By Luc Roberts, Ratish Singh, Hirishika Rajasekaran, Benjamin Schwarzmann and Priyanshu Srivastava (University of Warwick)
Photo: Andre Klimke (Unsplash)
On August 18th 2021, Cobham announced the takeover of the British defence and security company, Ultra Electronics Holdings. Cobham Group Holdings, which was previously acquired by the American private equity group Advent, proposed a takeover bid of £35 per share at a valuation of £2.6B. A 33.7% surge in Ultra’s share price resulted in a booming valuation; up from its previous value of £1.8B.
This marks one of the most crucial acquisitions in the chain of takeovers that the UK Defence sector has seen following the global pandemic. With hopes to expand further into the British aerospace sector, this announcement has sparked discussions and intervention of the Secretary of State alongside the Competition and Markets Authority. The complete takeover is anticipated in the first quarter of 2022, following the report from the CMA, as well as the verdict from the Secretary of State on whether this proposal will act in accordance with public interest.
Overview of Cobham (Acquirer)
Cobham Ultra Acquisitions Limited is a wholly-owned indirect subsidiary of Cobham Group Holdings, which in turn was taken private last year by US private equity firm Advent. The company is a global technology and services innovator, particularly in the space, avionics and electronics sector - probably most well known for its pioneering air-to-air refuelling technology. The firm, which is headquartered in Dorset, United Kingdom and founded by Sir Alan Cobham in 1934, now has approximately 10,000 employees all around the world, with offices in Europe, South Africa, Australia and North America.
Overview of Ultra Electronics
Ultra Electronics Holding Plc is a British National Company that provides sub-systems and other “mission-critical” engineered solutions for defence and aerospace. Founded in 1920 by Edward Rosen, the small electronics shop started in London by manufacturing high-quality headphones and radios. Today, the company is listed on the London Stock Exchange, has an employee base of 4,500 people spread over 50 businesses globally and its reach extends to countries with the largest defence budgets including the USA, UK, and Canada. The company also offers services in line with cybersecurity, tactical surveillance, and high-tech communication devices.
The company reported revenue of £860M for the fiscal year ended December 2020 (FY20), a 4.2% increase from the previous year. The reported revenue is segmented between the Maritime (46%), C4ISR/EW* (28%), and other critical detection and control markets (26%). The group also maintained its net margin at 9.7% in FY20 from 9% in FY19.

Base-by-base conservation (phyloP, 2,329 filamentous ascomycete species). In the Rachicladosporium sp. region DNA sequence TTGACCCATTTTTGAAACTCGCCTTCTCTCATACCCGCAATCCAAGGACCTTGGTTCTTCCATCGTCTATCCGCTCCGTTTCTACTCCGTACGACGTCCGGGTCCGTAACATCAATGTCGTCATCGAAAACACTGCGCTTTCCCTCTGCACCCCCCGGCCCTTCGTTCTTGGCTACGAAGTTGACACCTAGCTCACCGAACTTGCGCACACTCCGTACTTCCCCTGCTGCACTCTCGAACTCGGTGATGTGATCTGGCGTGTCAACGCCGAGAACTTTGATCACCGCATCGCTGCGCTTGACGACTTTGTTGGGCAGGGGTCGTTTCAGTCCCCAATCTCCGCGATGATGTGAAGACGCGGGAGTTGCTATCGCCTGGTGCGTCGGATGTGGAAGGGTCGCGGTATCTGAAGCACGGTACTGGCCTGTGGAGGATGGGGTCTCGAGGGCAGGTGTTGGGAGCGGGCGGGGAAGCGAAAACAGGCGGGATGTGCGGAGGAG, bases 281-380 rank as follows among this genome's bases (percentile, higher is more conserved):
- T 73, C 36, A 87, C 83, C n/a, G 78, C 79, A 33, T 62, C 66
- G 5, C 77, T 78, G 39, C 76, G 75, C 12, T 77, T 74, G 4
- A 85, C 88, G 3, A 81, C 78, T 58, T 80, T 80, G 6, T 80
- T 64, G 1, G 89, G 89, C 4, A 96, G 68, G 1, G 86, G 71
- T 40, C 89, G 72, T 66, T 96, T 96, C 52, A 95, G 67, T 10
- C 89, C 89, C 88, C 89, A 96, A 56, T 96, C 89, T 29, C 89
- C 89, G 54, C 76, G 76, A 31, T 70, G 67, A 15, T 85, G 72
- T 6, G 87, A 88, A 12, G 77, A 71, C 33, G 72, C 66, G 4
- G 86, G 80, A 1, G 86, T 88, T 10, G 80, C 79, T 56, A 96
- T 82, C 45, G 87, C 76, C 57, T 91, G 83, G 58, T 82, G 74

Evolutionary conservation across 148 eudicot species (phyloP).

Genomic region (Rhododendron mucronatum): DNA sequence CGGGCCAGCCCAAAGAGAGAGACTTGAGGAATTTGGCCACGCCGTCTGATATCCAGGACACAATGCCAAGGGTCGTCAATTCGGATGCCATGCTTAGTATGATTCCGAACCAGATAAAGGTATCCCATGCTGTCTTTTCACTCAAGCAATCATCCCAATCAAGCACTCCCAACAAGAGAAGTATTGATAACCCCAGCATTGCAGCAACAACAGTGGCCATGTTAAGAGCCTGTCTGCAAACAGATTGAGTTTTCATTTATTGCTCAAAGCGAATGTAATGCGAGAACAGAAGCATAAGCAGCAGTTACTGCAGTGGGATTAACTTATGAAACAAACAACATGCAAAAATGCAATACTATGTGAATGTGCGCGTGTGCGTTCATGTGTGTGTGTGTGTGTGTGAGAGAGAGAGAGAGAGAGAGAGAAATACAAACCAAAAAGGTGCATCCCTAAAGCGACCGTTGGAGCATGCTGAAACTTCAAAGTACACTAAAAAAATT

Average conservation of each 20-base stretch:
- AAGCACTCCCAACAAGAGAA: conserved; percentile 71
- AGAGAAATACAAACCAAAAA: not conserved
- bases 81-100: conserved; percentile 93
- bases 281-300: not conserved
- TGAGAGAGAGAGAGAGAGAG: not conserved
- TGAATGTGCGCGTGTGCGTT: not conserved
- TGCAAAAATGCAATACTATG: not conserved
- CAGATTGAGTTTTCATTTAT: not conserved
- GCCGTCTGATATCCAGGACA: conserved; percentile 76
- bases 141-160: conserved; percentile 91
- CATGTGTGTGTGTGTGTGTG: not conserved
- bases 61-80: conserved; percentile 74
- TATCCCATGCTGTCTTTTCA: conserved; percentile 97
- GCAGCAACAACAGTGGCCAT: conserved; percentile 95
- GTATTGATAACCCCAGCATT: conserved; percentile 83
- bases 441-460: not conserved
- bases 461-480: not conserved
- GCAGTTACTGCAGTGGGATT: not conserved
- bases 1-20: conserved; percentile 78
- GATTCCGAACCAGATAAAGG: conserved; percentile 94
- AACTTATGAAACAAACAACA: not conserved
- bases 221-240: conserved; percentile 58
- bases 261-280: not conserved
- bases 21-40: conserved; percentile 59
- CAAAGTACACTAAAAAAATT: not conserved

The transaction offers Cobham the opportunity to tap the maritime defence market, in which Ultra sells sensors, torpedo and radar systems primarily to Western customers. Ultra also produces a range of defence communication and forensics software that have strong growth forecasts, with particular applications in the aerospace sector. Just the combination of these areas, namely the maritime recon and surveillance market, is projected to grow at 5.5% CAGR over the next decade.
For Ultra, this deal acts as a defensive move against ongoing consolidation in the UK market. Its largest rival, British aerospace and defence group Meggitt (MGGT.L) is also subject of takeover interest and has received bids from American companies Parker-Hannifin (PH.n) and TransDigm (TDG.N). Outside the British market, the company has also faced pricing and contract allotment pressure from South Korean, Japanese and Chinese companies. The Cobham expertise, contacts and potential R&D advancements can help the company maintain a competitive advantage.
Risks and Uncertainties
Considering Ultra Electronics’ significance in supporting UK national security, the prospect of its acquisition by Cobham, which is under the ownership of the US private equity firm Advent creates a major regulatory risk for the transaction. The acquisition of Cobham by Advent last year itself attracted significant regulatory scrutiny, with critics advocating that the national asset should remain under UK ownership while Advent promised the firm would continue to support Britain’s defence capabilities and create new jobs. With Ultra’s ties to the UK’s Nuclear Programme Trident, the proposed takeover has once again sparked calls for intervention to prevent the loss of UK control of intellectual property key to national security, echoing the Cobham-Advent transaction. From a legal perspective, the transaction comes in light of the introduction of the new 2021 National Security and Investment Act, which is the culmination of several years of conversation regarding the UK’s approach to national security. Although the Act will only come into effect in January 2022, the government’s power to review deals on this basis began after its publishing date in late 2020 therefore this may affect the proposed takeover of Ultra Electronics. With a sweetened offer at a 42% premium to prior trading, and the board’s formal backing complete with irrevocable undertakings from Ultra’s directors, the deal is likely to pass shareholder approval.